Daily briefs of the top news stories impacting Christians around the world.
In today's edition:
- Senate Judiciary Committee Votes to Repeal DOMA
- U.S. Commission: Pakistani Schools Teaching Religious Intolerance
- Police Detain, Beat Converts from Islam in India
- Call for Action After Deadly Attacks on Nigerian Christians
Senate Judiciary Committee Votes to Repeal DOMA
The Senate Judiciary Committee on Thursday voted 10-8 along party lines for a bill that would repeal the Defense of Marriage Act, the Christian Post reports. Under DOMA, same-sex marriages or civil unions recognized by states are not recognized under federal law, and states that don't recognize same-sex marriage are not required to recognize same-sex marriages from other states. "I believe that DOMA is discriminatory and should be stripped, in its entirety, from federal law," said Sen. Dianne Feinstein (D-Calif.), the author of the Respect for Marriage Act of 2011. Proponents of Feinstein's bill argued it was necessary to advance equality for gays, but opponents argued that favoring the traditional definition of marriage was preferable for raising children and supporting family stability. DOMA was passed in 1996 with strong bipartisan support and signed by President Bill Clinton. Current President Barack Obama supported DOMA as a candidate in 2008, but has ruled this year that the Justice Department will no longer defend it in court cases because he believes it to be unconstitutional. Seven states now allow same-sex marriages or civil unions.
U.S. Commission: Pakistani Schools Teaching Religious Intolerance
The U.S. Commission on International Religious Freedom (USCIRF) released a study showing that textbooks in Pakistani schools foster prejudice and intolerance of religious minorities and that most teachers view non-Muslims as "enemies of Islam," the Washington Post reports. The study reviewed more than 100 textbooks from grades 1-10 in Pakistan's four provinces, and researchers visited more than 50 schools and interviewed nearly 500 students. Researchers found systematic negative portrayals of religious minorities, specifically Hindus and Christians (which make up 1 and 2 percent, respectively, of the population), as "inferior or second-class citizens," as well as instances of historic revisionism designed to denigrate non-Muslims and foster the sense that Pakistan's Islamic identity was under threat. Leonard Leo, chairman of USCIRF, said: "Teaching discrimination increases the likelihood that violent religious extremism in Pakistan will continue to grow, weakening religious freedom, national and regional stability and global security."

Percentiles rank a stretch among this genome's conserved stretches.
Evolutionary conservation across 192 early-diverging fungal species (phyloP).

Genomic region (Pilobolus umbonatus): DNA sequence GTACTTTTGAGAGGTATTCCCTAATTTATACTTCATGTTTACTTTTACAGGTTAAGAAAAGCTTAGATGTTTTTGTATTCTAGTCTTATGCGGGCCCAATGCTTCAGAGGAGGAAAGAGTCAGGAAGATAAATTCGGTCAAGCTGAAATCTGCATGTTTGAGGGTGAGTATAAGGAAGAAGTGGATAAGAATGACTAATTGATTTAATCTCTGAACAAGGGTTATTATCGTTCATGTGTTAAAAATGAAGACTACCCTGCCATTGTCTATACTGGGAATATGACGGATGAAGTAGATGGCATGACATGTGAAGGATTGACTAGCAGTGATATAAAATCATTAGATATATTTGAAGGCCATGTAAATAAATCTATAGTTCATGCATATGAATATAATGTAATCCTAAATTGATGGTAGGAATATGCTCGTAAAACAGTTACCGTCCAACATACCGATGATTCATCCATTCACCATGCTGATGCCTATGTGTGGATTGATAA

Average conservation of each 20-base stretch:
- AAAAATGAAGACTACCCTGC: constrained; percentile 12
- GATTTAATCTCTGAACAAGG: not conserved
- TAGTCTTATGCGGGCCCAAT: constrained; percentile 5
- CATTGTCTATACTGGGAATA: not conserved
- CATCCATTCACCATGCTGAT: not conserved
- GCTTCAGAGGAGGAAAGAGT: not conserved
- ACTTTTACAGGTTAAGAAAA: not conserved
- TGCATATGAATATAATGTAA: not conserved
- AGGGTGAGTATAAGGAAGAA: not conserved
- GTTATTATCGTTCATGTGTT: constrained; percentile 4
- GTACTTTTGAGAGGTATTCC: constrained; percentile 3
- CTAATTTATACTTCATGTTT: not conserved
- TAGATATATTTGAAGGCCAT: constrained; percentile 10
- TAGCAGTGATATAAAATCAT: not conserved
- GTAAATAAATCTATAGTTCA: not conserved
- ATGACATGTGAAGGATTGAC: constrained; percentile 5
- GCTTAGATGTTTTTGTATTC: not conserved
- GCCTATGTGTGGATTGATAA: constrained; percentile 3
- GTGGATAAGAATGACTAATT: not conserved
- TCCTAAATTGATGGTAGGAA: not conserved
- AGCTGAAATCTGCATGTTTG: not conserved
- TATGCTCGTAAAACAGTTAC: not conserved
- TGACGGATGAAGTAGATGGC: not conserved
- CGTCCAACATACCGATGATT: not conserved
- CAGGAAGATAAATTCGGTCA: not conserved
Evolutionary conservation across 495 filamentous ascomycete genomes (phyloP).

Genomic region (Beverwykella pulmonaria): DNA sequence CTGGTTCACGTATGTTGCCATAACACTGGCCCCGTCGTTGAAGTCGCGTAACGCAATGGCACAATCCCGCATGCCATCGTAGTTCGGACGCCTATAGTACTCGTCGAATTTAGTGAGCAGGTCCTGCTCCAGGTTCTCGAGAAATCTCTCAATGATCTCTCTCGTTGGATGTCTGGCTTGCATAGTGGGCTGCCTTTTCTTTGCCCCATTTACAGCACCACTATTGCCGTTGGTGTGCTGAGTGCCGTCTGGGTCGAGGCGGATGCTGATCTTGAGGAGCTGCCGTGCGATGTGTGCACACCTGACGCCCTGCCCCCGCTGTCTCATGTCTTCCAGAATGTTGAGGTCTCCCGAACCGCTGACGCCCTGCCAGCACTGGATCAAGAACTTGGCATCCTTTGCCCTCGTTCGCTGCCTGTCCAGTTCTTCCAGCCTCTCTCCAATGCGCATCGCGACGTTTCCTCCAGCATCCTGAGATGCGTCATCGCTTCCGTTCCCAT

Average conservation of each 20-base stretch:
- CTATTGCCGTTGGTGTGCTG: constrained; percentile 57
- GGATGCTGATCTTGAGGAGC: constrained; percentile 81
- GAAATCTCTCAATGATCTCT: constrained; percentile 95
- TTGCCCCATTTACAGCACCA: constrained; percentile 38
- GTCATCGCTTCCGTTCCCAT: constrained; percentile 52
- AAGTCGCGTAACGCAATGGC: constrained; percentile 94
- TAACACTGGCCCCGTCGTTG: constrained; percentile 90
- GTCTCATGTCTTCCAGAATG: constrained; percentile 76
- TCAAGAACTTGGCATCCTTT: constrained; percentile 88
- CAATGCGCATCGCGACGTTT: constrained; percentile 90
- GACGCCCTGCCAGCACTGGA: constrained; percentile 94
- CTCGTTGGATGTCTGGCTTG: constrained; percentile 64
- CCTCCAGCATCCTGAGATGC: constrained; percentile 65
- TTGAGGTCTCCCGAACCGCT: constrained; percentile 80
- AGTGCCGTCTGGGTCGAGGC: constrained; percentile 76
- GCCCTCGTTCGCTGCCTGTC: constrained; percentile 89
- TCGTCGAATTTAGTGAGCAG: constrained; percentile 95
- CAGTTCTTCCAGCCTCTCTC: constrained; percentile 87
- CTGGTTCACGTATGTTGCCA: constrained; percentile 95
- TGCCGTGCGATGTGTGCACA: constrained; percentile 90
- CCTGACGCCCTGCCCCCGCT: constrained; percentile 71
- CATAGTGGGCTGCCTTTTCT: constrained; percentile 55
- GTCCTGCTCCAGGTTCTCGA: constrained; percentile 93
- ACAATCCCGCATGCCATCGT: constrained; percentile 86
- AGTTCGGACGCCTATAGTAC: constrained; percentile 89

Police Detain, Beat Converts from Islam in India
Police in India's Kashmir Valley detained and beat seven converts from Islam and were expected to arrest Christian workers after Muslim leaders alleged that Muslim youth were being "lured" to Christianity, Compass Direct News reports. Police got the names of the converts, as well as the names of their pastors, from a video recording of their baptisms that was posted on YouTube, and, in addition to beating them, asked them if Christians had given them money for their conversion. One of the pastors, Chander Mani Khanna, has been summoned by the mufti, the head of the sharia (Islamic law) court, to appear in court next week, and the converts have all agreed to sign affidavits saying there was no duress or allurement to convert. Khanna said the Muslims had been coming to the church on their own initiative: "I can't convert anyone; it's the work of the Holy Spirit," he said. India's constitution provides for religious freedom, including the right to propagate and the right to change one's religion. Christians have generally had good relations with the Muslims in the region, but recent tensions have been brewing as a result of thousands of young Muslims converting to Christianity.
Call for Action After Deadly Attacks on Nigerian Christians
Authorities in Nigeria have been accused of failing to protect the people following deadly violence last weekend in which at least 100 were killed in attacks by the militant Islamist group Boko Haram, according to Christian Today. At least nine churches were attacked in Damaturu, and more were burned in Maiduguri and Patiskum, all in northern Nigeria. Bishop Oliver Dashe Doeme of Maiduguri said the government had "let the people down" by failing to prevent the attacks and protect people, and appealed for local officials to step up security. According to Human Rights Watch, last weekend's attacks saw the highest number of deaths in a single day since Boko Haram began its campaign of violence in Nigeria in July 2009. Andy Dipper of Release International said he fears Christians will continue to be "prime targets" of Boko Haram as it seems to impose strict Islamic sharia law in the country. "Islamists have once again wreaked havoc in Nigeria, leaving a trail of devastation and destroyed lives," said Dr. Patrick Sookhdeo of Barnabus Fund. "We must pray earnestly for peace in that troubled land and be ready to help meet the practical needs of Christians who have been affected by the violence."
Publication date: November 11, 2011